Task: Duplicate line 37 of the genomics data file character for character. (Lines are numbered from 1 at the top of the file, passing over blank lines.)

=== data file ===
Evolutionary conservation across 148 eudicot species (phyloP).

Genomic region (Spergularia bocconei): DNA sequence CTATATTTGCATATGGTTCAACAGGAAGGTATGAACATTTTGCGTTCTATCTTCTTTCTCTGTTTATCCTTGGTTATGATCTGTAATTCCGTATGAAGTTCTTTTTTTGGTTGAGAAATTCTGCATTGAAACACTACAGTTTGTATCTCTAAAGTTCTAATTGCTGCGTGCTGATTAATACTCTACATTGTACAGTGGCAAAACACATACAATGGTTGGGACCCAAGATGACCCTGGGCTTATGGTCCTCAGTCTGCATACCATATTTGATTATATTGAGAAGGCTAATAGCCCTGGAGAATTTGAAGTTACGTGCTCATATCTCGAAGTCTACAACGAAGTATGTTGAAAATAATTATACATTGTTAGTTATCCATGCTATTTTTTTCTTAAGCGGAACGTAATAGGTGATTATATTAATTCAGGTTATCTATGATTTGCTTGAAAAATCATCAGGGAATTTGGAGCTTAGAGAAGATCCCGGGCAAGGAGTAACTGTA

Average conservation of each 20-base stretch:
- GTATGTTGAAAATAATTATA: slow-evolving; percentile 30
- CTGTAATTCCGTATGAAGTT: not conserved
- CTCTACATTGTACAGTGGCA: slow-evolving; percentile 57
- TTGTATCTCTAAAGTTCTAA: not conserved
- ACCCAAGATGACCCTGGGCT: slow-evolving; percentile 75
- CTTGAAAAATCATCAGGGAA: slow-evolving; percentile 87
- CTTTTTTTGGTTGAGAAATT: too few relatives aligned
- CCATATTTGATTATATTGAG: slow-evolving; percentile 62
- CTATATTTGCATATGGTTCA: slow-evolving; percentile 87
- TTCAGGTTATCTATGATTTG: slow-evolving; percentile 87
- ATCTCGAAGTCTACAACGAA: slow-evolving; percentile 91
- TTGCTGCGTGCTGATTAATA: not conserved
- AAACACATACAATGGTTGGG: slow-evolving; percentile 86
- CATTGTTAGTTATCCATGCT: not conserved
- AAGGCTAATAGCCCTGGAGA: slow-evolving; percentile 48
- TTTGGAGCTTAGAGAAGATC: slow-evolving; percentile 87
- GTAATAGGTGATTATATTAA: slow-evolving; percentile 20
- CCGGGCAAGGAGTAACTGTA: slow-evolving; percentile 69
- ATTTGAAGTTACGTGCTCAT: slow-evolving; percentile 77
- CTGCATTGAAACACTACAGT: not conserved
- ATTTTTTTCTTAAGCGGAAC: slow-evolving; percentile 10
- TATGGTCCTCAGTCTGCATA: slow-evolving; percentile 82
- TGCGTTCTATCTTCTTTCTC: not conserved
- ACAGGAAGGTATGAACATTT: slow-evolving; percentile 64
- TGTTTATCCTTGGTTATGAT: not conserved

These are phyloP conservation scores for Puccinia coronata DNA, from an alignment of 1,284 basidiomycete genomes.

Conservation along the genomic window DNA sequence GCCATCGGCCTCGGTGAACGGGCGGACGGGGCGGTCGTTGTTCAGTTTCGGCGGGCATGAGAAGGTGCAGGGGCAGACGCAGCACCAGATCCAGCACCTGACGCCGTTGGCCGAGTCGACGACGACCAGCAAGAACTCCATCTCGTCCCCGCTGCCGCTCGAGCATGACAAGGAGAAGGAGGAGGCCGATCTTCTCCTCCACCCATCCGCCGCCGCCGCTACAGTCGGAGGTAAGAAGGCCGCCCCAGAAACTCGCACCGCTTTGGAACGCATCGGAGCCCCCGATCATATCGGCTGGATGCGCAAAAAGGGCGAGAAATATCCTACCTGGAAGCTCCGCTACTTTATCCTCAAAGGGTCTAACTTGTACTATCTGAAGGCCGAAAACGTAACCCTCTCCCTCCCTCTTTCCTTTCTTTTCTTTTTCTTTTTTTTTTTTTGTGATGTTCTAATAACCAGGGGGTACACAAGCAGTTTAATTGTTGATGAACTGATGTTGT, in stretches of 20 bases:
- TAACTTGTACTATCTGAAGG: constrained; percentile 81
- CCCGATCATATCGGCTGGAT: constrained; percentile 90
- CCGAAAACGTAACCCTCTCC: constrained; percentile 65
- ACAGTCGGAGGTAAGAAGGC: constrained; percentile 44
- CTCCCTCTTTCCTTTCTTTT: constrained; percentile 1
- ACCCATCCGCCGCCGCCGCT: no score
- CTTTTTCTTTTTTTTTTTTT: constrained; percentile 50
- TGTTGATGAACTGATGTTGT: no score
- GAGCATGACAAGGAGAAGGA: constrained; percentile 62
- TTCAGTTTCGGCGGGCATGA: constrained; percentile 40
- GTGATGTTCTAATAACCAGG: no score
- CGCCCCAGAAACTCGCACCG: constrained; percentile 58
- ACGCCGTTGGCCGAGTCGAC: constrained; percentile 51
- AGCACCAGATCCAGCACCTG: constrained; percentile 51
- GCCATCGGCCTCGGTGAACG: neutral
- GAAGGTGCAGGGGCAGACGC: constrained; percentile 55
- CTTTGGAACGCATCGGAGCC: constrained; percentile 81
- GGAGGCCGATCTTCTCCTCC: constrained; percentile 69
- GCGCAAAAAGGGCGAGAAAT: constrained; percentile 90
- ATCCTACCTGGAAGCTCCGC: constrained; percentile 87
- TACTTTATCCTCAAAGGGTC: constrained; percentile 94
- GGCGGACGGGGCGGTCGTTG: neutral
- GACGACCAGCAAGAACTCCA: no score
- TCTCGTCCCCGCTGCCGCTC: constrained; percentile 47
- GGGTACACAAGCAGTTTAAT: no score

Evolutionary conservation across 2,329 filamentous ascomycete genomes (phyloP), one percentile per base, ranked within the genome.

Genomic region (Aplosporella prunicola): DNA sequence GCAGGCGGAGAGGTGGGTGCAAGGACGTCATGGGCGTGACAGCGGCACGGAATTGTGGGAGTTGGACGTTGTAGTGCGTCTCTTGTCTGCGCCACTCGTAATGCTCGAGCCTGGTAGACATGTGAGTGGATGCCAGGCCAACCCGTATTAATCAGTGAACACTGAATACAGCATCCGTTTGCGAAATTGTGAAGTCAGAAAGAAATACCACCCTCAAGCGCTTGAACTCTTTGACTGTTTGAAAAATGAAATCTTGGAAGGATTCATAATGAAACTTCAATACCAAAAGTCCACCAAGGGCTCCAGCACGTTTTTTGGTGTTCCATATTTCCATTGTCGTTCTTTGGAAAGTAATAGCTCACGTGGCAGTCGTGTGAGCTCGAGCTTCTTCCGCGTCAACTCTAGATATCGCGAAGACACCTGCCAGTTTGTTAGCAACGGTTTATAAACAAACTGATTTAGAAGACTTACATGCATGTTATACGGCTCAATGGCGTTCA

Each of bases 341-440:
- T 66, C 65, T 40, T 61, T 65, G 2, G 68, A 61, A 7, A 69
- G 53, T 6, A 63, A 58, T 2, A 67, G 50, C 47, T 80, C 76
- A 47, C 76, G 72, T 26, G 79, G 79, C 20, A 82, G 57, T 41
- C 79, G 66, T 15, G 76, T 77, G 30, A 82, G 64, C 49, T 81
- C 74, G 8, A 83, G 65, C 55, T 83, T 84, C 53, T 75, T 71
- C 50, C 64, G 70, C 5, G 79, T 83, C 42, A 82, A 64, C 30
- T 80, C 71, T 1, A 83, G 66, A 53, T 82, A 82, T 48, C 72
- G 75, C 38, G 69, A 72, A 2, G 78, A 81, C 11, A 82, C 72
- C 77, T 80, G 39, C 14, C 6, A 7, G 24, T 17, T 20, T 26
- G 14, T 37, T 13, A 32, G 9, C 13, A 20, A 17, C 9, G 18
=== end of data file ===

- CTTTTTCTTTTTTTTTTTTT: constrained; percentile 50